By far the most popular pivot in the fitness world has been the move towards outdoor fitness options. Well-known fitness studio Equinox just opened an outdoor gym facility for its members, as outdoor spaces are much less constrained and concerns aren’t nearly as high for viral transmission. “The health club industry’s reopening strategy thus far has involved PPE requirements, scheduled workouts, reduced hours and limited capacity. Equinox has had to play by those rules like everyone else.” However, when they realized that members were less than enthused about returning to indoor facilities amidst pandemic concerns, Equinox went outside-the-box to jump start an outdoor option.
“Outdoor gym facilities are a top priority for communities that want to keep their residents engaged, healthy and happy,” adds Rick Barbee, Advanced Exercise’s regional sales manager for California. “We’re helping clients convert less-used outdoor basketball or tennis courts into outdoor fitness floors, equipping new outdoor spaces from the turf on up to racks, rigs, weightlifting stations and even tented tops. Some developers are only looking at outdoor fitness options for the communities they’re building right now. Developers expect closures to come and go as COVID effects linger longer term, so outdoor solutions are fast becoming a competitive standard in fitness. The number of outdoor projects we’re working on is increasing exponentially.”
Beyond the airflow and safety considerations, outdoor fitness options can be simpler to create and maintain for some communities, and community members love outdoor fitness options. “For students and campus recreation environments, outdoor is huge,” added Schlagel. “We’ve seen the immediate successes when BeaverFit units are installed on college campuses, as recreating outdoors relieves a number of challenges created by COVID. In other communities, we’ve helped create fitness spaces along spaced-out walkways and in small greenbelts. Outdoor fitness areas are becoming must-have amenities to allow people to get out of their homes and interact safely with others, while fulfilling their fitness needs and goals.”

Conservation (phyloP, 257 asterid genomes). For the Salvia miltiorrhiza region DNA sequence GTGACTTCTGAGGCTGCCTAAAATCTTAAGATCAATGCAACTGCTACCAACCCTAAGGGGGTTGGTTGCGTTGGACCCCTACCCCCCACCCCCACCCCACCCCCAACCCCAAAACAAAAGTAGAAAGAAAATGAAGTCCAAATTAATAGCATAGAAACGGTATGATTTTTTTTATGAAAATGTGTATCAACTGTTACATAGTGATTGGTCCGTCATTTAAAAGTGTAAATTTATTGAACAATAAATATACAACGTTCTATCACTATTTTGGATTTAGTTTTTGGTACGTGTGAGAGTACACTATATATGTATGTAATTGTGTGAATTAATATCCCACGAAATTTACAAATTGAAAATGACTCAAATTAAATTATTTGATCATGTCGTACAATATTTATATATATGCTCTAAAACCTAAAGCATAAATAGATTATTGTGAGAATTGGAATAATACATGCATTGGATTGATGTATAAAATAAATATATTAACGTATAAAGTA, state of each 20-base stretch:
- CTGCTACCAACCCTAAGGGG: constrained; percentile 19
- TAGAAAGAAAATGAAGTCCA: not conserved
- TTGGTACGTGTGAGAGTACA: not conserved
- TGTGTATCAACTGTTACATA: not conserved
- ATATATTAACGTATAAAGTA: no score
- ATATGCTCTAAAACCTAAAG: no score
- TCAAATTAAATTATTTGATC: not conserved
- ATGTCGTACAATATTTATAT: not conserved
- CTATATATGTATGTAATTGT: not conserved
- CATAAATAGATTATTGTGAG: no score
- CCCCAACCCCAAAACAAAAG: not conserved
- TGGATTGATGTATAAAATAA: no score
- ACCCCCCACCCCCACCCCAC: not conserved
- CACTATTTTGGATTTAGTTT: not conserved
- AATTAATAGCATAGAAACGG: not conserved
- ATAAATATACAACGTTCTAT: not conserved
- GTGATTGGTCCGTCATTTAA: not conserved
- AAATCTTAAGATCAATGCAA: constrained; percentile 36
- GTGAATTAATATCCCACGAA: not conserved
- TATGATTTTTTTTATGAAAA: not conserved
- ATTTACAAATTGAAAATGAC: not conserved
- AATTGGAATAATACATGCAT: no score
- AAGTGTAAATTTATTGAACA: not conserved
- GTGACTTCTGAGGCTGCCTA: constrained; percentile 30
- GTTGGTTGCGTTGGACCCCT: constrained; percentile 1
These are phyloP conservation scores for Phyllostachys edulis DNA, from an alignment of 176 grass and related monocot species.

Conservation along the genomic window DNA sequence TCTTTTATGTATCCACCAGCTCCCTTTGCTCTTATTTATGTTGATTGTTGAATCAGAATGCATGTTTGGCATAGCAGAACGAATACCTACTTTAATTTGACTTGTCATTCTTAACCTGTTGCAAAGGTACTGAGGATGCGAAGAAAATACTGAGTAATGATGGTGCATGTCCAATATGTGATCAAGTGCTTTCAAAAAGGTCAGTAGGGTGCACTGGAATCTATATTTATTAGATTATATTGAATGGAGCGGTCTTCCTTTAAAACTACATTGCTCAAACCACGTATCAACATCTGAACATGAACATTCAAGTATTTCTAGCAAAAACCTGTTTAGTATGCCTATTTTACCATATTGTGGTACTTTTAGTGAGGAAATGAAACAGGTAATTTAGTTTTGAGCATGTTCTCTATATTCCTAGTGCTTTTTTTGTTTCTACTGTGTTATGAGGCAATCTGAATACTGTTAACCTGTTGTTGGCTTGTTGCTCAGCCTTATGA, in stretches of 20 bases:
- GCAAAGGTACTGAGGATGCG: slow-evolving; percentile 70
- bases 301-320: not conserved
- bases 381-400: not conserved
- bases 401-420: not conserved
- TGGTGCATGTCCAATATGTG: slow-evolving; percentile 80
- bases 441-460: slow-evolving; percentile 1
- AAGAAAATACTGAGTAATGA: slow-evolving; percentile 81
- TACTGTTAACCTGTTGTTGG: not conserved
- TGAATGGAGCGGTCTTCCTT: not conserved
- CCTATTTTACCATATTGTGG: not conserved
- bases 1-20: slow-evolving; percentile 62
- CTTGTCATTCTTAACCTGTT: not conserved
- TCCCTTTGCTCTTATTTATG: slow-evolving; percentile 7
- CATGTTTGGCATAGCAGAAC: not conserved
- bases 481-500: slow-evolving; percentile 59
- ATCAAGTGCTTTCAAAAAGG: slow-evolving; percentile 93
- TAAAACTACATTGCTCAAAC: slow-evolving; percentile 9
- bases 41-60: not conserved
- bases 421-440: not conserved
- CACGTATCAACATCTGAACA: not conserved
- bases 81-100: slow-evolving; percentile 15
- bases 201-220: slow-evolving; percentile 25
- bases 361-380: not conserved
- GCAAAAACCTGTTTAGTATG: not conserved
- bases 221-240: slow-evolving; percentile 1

From creating a safer, energy-absorbing ground surface with turf or other outdoor flooring options, to weather-resistant equipment and storage, the experts at Advanced Exercise are the ones to call on to explore your outdoor fitness design and equipment options, virtual fitness programming platforms or interactive training experiences and equipment. The adjustments we’re making with communities and clients of all kinds, to work through the pandemic health and safety concerns and continue to meet the demand for fitness and recreation amenities, are shaping the future of fitness. We’d love to help you advance fitness and wellness in your world too, as we all work towards a healthier tomorrow.
About Advanced Exercise
Founded in 1986, Advanced Exercise is a leading fitness equipment and facility design resource, combining more than 30 years of design expertise with access to top fitness, wellness and recreation equipment brands to help clients create fitness experiences specific to the needs of their distinct communities. Advanced Exercise fitness consultants work with clients to maximize the use of available space in any facility, sourcing the best new or used equipment solutions for diverse ranges of fitness amenity end users. For more information on fitness equipment and facility design services, visit www.advancedexercise.com or call 800-520-1112 to connect with one of Advanced Exercise’s experts.